Deceptive ST3? Lawmakers try to make a case | Cornfield

  • Thursday, September 28, 2017 1:43pm
  • Opinion

Republican senators who are convinced Sound Transit leaders played fast and loose with facts about the agency’s light rail expansion plans got a chance Tuesday to prosecute their argument in the court of public opinion.

Next week, in Everett, the senators will make their case that some of the same operatives played fast and loose with the law while abetting the campaign to get Sound Transit 3 passed by voters.

The state Senate Law and Justice Committee is conducting the two-day, two-city legislative inquest.

It comes at the behest of GOP Sens. Steve O’Ban, of University Place, and Dino Rossi, of Sammamish, who insist lawmakers, then voters, got duped on the magnitude of this latest Sound Transit undertaking to fulfill its manifest destiny.

Tuesday’s hearing in the Kent City Council chambers centered on the content and intent of Senate Bill 5987. It passed in 2015, giving Sound Transit authority for this year’s new and higher taxes – including a hike in car tab fees – to finance the expansion.

O’Ban, an attorney, contends the wording of the bill obfuscated Sound Transit’s intention to use a 1990s-era depreciation schedule that overvalues vehicles to calculate the excise tax levy rather than a newer one which more accurately traces a vehicle’s declining value. It’s part of why car tab fees surged this year, surprising, and in some cases shocking, vehicle owners.

He also argued Tuesday that Sound Transit misled lawmakers on what they actually wanted to collect from those living in the taxing district, which covers parts of King, Pierce and Snohomish counties. Agency officials said the “full” amount was always represented as $15 billion – not the $28 billion it is now. As far as the $54 billion, which is the sum total of all expenses, no one ever heard that figure, he said.

O’Ban unsuccessfully pressed a Sound Transit lawyer and two high-ranked employees to confess they’d left out a few details in all their presentations and documents. They didn’t. The $15 billion was for 15 years and it grew to $28 billion for 25 years based on added demands of communities to be served. Voters were told $54 billion is what ultimately will be spent.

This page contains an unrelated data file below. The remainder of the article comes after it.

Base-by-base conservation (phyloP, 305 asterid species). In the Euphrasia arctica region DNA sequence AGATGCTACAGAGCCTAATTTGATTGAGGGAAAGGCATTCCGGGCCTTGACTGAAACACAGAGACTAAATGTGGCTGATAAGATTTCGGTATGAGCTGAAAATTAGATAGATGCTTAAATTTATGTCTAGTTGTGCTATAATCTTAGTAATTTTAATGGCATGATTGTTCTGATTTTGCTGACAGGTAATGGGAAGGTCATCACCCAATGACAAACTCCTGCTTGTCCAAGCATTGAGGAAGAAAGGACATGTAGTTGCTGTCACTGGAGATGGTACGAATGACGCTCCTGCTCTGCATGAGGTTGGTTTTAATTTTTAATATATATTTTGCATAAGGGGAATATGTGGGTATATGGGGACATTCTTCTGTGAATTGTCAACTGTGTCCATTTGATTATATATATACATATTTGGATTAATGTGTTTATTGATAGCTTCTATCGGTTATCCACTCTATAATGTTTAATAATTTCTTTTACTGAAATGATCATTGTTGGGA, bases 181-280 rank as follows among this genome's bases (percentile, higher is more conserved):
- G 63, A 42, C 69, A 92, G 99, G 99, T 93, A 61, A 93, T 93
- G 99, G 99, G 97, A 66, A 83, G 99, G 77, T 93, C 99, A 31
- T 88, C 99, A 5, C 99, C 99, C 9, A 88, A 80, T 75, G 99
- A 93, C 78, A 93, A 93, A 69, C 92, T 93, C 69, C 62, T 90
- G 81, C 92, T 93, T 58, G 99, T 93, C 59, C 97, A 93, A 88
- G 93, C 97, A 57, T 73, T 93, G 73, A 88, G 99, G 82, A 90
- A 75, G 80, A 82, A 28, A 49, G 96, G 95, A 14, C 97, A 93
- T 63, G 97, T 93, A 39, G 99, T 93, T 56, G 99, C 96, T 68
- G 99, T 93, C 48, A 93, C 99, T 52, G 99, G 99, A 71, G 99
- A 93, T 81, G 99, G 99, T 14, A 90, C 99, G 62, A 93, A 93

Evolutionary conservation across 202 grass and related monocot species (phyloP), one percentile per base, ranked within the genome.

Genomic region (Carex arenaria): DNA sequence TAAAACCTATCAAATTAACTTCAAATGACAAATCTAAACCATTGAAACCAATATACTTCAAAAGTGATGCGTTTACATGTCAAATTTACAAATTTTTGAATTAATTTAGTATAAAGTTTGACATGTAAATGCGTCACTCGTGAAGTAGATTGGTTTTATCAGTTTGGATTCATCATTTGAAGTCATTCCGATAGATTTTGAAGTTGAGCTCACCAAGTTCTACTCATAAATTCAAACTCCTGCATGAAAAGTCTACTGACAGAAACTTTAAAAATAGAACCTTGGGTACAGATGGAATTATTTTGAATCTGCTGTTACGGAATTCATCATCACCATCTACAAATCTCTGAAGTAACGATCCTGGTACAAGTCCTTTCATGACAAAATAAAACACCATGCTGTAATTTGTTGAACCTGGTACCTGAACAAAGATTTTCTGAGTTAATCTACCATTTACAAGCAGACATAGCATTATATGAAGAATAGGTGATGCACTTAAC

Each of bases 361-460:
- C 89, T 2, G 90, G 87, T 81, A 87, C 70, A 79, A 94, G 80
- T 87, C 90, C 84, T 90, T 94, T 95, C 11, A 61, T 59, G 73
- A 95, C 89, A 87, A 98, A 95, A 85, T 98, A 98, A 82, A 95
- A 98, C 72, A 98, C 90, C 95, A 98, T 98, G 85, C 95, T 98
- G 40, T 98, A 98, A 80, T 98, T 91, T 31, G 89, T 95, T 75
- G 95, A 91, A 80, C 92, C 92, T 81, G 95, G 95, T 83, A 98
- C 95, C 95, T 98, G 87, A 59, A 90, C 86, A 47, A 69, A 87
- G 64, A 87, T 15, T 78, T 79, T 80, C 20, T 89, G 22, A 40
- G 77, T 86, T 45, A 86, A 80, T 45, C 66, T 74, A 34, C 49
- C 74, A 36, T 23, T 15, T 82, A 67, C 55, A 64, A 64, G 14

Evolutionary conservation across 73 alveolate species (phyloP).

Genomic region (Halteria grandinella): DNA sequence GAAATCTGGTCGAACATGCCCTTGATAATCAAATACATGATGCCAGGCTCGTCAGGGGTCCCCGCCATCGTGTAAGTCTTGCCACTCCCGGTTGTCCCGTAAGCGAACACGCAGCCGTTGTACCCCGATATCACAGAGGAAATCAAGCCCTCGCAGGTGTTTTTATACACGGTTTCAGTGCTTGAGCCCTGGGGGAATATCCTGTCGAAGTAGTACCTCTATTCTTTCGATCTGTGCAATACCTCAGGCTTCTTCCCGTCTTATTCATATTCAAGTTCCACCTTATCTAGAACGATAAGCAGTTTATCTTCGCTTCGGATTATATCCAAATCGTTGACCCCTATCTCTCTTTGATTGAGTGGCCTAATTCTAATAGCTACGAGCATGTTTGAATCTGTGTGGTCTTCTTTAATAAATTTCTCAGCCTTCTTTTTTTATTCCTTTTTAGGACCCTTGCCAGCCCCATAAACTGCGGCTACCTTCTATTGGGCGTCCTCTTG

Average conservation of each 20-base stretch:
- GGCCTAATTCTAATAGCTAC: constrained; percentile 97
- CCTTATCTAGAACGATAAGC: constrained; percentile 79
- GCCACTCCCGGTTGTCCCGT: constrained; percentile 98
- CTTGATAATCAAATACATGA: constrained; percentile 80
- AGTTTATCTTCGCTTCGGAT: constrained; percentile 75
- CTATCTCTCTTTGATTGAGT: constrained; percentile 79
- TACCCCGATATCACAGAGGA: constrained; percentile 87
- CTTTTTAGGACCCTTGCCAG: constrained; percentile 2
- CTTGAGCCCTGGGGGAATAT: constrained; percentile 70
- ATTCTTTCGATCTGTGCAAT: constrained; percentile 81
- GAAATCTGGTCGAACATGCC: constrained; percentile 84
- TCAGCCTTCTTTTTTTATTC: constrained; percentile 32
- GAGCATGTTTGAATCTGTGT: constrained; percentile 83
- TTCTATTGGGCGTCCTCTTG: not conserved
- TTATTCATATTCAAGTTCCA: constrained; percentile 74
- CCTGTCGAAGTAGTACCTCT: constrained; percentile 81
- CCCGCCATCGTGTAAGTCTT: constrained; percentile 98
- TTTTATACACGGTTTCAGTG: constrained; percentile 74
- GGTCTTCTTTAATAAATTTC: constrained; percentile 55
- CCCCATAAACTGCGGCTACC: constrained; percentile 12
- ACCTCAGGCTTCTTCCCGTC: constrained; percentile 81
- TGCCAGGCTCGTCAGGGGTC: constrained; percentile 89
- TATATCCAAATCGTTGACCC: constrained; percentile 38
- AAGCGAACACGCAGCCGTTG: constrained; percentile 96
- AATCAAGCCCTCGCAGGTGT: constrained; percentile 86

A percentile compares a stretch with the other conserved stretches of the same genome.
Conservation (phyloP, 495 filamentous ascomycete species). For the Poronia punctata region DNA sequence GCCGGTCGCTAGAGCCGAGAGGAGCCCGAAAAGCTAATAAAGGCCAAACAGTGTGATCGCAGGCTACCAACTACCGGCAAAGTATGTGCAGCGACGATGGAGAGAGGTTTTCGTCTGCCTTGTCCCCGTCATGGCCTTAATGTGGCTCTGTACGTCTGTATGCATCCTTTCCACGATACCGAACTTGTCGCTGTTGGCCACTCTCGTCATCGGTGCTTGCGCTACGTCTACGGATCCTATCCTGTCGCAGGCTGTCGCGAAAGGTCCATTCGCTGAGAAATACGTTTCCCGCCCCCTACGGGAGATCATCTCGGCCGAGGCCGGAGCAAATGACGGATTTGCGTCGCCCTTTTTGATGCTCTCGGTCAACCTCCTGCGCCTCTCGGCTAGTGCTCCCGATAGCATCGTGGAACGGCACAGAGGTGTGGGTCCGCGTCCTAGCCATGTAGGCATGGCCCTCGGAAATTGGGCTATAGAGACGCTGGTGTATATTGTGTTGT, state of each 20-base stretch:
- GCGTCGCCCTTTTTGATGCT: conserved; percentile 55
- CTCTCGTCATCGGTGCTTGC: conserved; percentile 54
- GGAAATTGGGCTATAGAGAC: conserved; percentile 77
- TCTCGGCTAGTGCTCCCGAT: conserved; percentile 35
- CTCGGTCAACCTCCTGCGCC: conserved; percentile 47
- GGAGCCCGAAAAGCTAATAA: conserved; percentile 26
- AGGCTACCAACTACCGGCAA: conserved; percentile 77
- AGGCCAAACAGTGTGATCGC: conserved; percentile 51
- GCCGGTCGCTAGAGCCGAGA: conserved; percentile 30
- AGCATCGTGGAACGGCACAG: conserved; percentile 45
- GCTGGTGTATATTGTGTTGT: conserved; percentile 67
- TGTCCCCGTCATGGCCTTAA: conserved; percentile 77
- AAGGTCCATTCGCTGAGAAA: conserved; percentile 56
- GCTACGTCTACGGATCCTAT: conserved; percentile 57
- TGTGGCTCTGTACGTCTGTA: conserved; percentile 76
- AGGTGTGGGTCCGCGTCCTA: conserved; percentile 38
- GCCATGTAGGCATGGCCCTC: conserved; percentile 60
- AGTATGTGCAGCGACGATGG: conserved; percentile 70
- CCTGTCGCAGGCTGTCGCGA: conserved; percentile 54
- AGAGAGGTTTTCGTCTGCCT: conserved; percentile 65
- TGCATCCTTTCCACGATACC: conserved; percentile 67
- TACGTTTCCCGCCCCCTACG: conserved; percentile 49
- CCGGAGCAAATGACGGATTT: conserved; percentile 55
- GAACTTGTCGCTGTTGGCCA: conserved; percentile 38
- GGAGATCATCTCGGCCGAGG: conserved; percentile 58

Republican senators didn’t buy the explanation. They felt deceived and the purpose of the hearings is to hold someone accountable.

Tuesday’s hearing didn’t include testimony of those allegedly caught up by this purported con job – lawmakers.

Leaders of the House and Senate transportation committees, who negotiated the final version of the bill, didn’t get summoned to recount what they knew and when they knew it.

Nor did Sen. Doug Ericksen, R-Ferndale, who could have explained why he drafted Amendment 53 to Senate Bill 5987. It would have got rid of the old vehicle valuation schedule and put in place a newer one of his crafting. Then O’Ban or others in his caucus could have testified on why the Senate turned it down.

What could have emerged is a clearer picture of lawmakers’ reliance on outside forces to help them craft and pass complicated and controversial legislation.

And how when such bills get passed in Olympia without all lawmakers understanding the full ramifications, they can feel conned and compelled to investigate.

Contact political reporter Jerry Cornfield at 360-352-8623; or on Twitter: @dospueblos.

The Everett hearing will be held from 1-4 p.m. Oct. 5 in the Community Resource Center’s school board room, 3900 Broadway Ave.

More in Opinion

Sweet Zags march on | Shiers

One of the country’s finest college basketball programs, Gonzaga prepares for another… Continue reading

Lawmakers toil in playing the game of taxpayer relief

Property tax, car tabs remain a burden

China now driving car market | Brunell

In the 1950s, America’s “Big Three” automakers (General Motors, Ford and Chrysler)… Continue reading

Some green spring cleaning to do | Metzler

Sure, there’s been rain, snow and hail lately, but believe it or… Continue reading

Ireland: cleaner, greener and more prosperous | Brunell

This St. Patrick’s Day (March 17), the Irish have lots to celebrate.… Continue reading

A year in review and a look ahead for KCLS | Guest op

Every spring, King County Library System presents its annual report to the… Continue reading

Hirst ‘fix’ is the wrong move | Being Frank

In a hasty move to “fix” the Hirst ruling, the state Legislature… Continue reading

Washington’s carbon tax differs from B.C. | Brunell

In Olympia, Gov. Jay Inslee is pushing lawmakers to enact a new… Continue reading

The 3 personas of President Trump | Elfers

“And will the real Donald Trump please stand up?” These famous words… Continue reading

Message from new KCLS director

As the new director of the King County Library System, I am… Continue reading

John Spellman: best leader for tough times | Brunell

Too often, virtues and accomplishments of quiet leaders go unsung. Such is… Continue reading